Culturally inclined and well preserved, Asheville is surrounded by majestic mountains, lush national forest lands and scores of fresh water rivers and streams. Long recognized for its art-deco architecture, performing arts and numerous music festivals, this mid-size city of about 84,000 has also become well known for its abundant trout fishing and is frequently referred to as the Trout Capital of the South.
And, you don’t have to go far to fish! The Davidson River, named after an early settler to the area and voted one of the top 100 trout streams in America by Trout Unlimited members, runs right alongside town. Less than an hour’s drive easily gets you to the Tuckasegee River. The South Fork Holston River (SoHo) considered one of the finest tailwater trout fisheries east of the Mississippi, and the Watuga River, also highly regarded, can be reached in 2 hours or less. By some estimates, there are over 4000 miles of public waters within driving distance of Asheville.
Rivers like the Davidson are most popular during the spring and fall months although year round fishing is permitted in tailwaters. During the hot summer months you may find yourself competing with tubers, kayakers, canoeists, swimmers and people just enjoying a waterside picnic.
Steeped in history and surrounded by natural wonders, Asheville offers a wide variety of options to those not choosing to fish. These include:
- The Biltmore Estate, the largest single family home in the US
- Asheville Art Museum
- Black Mountain Golf Course
- Beer City Bicycles
- Fly Fishing Museum of the Southern Appalachians
- Great Smokey Mountains National Park
- Appalachian Trail
There are several options for traveling to Asheville, including:
- Fly into Charlotte’s Douglas International Airport and drive for about 2 hours
- Fly into Piedmont Triad International Airport (serving Winston Salem, Greensboro and High Point) and drive for approximately 2 hours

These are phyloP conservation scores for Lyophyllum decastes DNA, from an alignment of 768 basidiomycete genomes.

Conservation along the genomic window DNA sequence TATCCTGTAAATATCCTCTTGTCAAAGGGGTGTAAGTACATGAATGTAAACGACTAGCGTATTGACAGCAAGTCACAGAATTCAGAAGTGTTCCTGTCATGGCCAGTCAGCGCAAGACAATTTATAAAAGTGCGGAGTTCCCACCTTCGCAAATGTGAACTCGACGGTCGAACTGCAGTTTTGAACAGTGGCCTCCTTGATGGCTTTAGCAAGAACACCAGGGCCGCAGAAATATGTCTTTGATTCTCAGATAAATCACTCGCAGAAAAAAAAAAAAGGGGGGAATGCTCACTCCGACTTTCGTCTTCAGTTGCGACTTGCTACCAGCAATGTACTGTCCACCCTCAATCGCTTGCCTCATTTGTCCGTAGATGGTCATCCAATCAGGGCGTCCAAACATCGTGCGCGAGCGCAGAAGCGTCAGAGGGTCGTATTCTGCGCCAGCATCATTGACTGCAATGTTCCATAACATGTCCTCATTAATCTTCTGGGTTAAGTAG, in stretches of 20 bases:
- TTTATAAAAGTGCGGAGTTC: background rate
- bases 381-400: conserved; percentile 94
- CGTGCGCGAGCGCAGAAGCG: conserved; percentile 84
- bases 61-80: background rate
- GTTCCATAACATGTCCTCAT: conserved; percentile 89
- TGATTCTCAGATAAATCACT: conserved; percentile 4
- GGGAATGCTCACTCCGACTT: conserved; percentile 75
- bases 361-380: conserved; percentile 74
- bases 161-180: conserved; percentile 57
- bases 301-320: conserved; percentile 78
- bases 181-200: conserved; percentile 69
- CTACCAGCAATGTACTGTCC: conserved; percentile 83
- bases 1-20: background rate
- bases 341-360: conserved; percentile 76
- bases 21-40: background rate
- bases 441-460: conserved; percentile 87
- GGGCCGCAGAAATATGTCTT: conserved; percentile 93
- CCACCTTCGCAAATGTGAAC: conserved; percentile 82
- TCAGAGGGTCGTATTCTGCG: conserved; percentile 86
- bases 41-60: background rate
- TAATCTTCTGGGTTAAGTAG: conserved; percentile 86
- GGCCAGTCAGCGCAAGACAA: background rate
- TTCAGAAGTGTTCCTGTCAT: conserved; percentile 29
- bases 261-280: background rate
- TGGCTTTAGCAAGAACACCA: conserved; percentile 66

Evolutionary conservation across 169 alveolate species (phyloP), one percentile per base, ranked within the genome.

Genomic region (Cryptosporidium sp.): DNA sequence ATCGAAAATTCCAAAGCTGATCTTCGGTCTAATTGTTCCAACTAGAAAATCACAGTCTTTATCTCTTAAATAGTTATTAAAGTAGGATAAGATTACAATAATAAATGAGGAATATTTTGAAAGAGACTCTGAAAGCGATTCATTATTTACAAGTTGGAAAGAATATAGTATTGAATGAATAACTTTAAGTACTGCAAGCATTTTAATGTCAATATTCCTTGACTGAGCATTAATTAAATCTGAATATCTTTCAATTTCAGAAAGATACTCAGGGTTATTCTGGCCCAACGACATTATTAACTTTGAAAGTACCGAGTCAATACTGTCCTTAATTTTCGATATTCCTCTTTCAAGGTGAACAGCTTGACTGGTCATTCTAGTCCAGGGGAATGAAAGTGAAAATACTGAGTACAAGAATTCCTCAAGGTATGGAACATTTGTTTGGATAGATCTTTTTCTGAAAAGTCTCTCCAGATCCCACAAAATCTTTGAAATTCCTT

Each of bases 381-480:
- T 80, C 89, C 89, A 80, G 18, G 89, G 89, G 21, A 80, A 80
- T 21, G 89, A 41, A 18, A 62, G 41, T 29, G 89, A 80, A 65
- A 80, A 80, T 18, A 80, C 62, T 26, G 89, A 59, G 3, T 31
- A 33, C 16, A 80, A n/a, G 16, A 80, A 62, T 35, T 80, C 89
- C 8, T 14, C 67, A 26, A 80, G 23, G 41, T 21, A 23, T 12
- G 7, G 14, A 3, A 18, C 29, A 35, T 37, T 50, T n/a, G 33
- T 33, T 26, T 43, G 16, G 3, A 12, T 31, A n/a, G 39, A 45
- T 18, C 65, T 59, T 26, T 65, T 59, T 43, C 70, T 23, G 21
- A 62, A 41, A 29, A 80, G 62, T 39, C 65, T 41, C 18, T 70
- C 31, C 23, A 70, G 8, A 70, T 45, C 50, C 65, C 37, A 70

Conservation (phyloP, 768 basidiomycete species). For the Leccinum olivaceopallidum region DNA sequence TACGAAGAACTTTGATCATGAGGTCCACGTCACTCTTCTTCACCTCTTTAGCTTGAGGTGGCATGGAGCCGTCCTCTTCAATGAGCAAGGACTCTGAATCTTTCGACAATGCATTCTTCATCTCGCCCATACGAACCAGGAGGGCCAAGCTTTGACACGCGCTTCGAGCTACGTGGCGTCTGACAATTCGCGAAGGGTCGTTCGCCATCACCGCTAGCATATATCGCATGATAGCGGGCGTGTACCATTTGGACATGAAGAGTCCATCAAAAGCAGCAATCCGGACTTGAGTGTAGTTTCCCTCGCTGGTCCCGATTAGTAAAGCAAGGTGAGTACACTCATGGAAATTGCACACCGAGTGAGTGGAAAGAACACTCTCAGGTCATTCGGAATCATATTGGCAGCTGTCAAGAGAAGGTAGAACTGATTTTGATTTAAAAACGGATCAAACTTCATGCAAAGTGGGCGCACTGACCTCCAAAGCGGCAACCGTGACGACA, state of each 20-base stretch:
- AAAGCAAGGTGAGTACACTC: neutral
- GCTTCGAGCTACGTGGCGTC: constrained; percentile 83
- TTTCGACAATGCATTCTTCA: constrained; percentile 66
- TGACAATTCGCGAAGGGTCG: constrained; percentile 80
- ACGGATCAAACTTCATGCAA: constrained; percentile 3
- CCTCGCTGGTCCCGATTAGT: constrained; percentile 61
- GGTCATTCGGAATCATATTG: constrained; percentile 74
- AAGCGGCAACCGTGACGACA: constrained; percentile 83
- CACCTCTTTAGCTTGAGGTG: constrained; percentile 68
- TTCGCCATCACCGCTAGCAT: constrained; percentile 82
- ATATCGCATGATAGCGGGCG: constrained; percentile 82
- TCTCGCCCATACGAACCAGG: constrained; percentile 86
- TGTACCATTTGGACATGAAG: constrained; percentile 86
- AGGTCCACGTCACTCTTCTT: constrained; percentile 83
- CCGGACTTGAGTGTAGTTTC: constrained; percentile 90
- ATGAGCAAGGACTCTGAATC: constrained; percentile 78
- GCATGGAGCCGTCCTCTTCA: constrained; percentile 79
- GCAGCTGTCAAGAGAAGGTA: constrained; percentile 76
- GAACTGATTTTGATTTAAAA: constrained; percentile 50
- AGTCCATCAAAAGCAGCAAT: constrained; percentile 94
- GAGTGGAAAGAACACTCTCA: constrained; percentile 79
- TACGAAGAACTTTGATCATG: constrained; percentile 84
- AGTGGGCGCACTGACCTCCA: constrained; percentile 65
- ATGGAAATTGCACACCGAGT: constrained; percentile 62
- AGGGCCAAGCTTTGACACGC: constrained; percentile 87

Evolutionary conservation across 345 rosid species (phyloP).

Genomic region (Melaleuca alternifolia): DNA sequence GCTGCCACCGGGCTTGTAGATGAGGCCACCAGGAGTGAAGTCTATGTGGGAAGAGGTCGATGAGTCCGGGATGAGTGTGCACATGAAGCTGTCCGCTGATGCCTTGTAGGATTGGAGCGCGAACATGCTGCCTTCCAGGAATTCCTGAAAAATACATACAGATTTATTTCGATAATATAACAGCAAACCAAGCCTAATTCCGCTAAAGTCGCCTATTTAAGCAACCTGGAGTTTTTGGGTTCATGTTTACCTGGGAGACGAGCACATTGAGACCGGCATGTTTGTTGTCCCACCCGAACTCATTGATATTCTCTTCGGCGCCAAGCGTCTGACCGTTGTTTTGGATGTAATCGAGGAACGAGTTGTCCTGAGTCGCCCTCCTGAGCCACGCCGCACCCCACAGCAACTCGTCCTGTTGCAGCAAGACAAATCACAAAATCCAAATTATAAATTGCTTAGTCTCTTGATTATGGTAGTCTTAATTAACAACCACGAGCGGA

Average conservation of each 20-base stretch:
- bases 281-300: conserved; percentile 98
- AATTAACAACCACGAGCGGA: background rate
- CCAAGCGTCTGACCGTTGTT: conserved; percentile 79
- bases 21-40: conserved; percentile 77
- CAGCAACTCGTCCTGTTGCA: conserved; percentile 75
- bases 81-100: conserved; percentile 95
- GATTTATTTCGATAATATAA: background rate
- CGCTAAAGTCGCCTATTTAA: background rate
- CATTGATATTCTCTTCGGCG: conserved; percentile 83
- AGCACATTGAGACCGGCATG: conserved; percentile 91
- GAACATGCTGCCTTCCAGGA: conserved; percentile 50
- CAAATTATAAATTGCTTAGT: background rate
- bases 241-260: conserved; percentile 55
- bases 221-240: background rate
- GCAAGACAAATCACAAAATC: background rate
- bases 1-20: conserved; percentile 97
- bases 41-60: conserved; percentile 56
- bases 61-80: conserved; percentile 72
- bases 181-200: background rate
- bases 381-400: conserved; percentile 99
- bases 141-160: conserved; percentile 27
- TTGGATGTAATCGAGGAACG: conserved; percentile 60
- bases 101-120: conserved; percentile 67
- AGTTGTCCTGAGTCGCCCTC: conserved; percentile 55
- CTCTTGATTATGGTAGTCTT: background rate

- Fly into Knoxville’s McGhee Tyson Airport and drive for approximately 2 hours
Only an hour outside of Asheville, all four sections of the Tuckasegee River are included on the Western North Carolina Fly Fishing Trail, five if you count the West Tuck - and there ... moreare only 15 spots on the trail list! In other words, this river has a lot to offer. Beginning at the confluence of the Panthertown and Greenland Creeks, the river flows for 60 miles until it joins the Little Tennessee. Its basin is sizeable, draining an estimated 655 miles.
The river is well stocked with brooks, browns and rainbows, although there are still wild fish throughout. State support for the river is generous with an estimated 50,000 fish added each season. Not surprisingly, the river boasts one of the highest fish counts in North Carolina, purportedly 9,000 fish per mile. Large numbers of rainbows and browns reach trophy proportion, both in weight and length.
Delayed harvest has been successfully employed through the 5 mile section between 107 Bridge and the riverside park in Dillsboro. As a result, this section is catch and release only, from October to June. That said, experts consider this the best place to achieve a “Tuckasegee Slam” where you reel in all three species in one spot.
One of the more inviting aspects of this river is its accessibility. Highway access is ample and parking is well marked and available for most of the river. The East Laporte Park to the 107 Bridge offers picnic tables and public restrooms. The river can be waded and floated in the middle and lower sections.
The headwaters of the 78.5 mile long Watauga, begin at Peak Mountain in North Carolina on the western slope of the Eastern Continental Divide, and end at its confluence with the South ... moreFork of the Holston River. This trout filled tributary of the Holston is a mere 1 hour, scenic drive from Asheville.
Managed by the Tennessee Valley Authority (TVA) the Watauga, like most rivers in the watershed, is affected by dams, water releases and reservoirs. The Watauga Dam created the 6,430 acre Watauga Lake. Three miles further down river, are the much smaller Wilbur Dam and Lake, used during the summer to release water back into the river. The 20 mile tailwater from Wilbur Dam to Boone lake is the most prized trout fishing part of the river.